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Jose Luis Gonzalez
The experts agree—the more whole foods, the better.
LOSERS

Doctors and nutritionists have strong opinions about diets. Why don’t we listen to them?

By Annaliese Griffin

Americans really want to lose weight. And we want it gone now. That’s why so many turn to the latest fad diet promising a shortcut to weight loss—even though those claims are often built upon complicated logic and dodgy science.

Meanwhile research shows what doctors and nutritionists have said for decades: that simply eating minimally processed whole foods is far more effective than any fad diet. This was the conclusion once again when US News consulted a panel of doctors and nutritionists to determine the 40 best diets, based on efficacy and safety. The top performers, like the Mediterranean and DASH diets, feature lots of fruits and vegetables and very few processed foods, and they emphasize moderation.

And yet that isn’t a recipe for popularity among the dieting populace. Data on the number of Google searches for each diet reveal far more interest in trendy diets such as the ketogenic diet and Whole30. With the sole exception of Weight Watchers and its Oprah and doctor-approved approach, judging by search trends, Americans are most interested in the diets that experts are most skeptical of.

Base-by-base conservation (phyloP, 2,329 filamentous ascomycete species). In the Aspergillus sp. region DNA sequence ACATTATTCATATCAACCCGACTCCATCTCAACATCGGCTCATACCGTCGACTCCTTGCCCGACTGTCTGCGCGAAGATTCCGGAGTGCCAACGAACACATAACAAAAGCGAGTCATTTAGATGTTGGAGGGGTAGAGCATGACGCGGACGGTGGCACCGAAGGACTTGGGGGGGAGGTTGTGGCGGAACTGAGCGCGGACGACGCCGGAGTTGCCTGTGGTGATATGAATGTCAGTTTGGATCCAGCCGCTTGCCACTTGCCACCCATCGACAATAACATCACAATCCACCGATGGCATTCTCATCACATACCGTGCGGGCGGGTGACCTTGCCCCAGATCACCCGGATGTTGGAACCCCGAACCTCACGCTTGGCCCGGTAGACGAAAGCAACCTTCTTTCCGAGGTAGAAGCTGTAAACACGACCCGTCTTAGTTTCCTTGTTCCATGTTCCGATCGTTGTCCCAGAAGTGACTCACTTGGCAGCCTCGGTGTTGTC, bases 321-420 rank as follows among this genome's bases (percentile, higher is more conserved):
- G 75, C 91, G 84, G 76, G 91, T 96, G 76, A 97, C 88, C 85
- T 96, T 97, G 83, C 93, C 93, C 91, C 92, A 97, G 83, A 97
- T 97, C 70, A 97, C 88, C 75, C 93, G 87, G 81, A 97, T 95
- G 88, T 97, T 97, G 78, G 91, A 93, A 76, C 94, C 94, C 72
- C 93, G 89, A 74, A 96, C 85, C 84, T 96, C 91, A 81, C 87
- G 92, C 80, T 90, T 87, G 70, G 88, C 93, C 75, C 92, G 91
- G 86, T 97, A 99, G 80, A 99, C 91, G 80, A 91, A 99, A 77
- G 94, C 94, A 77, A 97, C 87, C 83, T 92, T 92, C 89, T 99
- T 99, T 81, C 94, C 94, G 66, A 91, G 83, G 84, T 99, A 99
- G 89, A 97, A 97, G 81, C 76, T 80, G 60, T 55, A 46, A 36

These comparisons are not one-to-one, of course. It’s very difficult to put a number on a fickle concept like “interest in a diet.” The Google searches are a rough approximation of the popularity of each diet, but there’s no way to know how many of those who googled these diets actually tried them. The scale of 100 comes from the most popular of these diet search terms over the past year—Weight Watchers—and the other diets’ scores are in comparison to that.

US News assigned scores from 1-40, based on its panel of experts’ opinions, which are converted in the chart above to a score out of 100, for comparison purposes.

This story has been updated to clarify the methodology.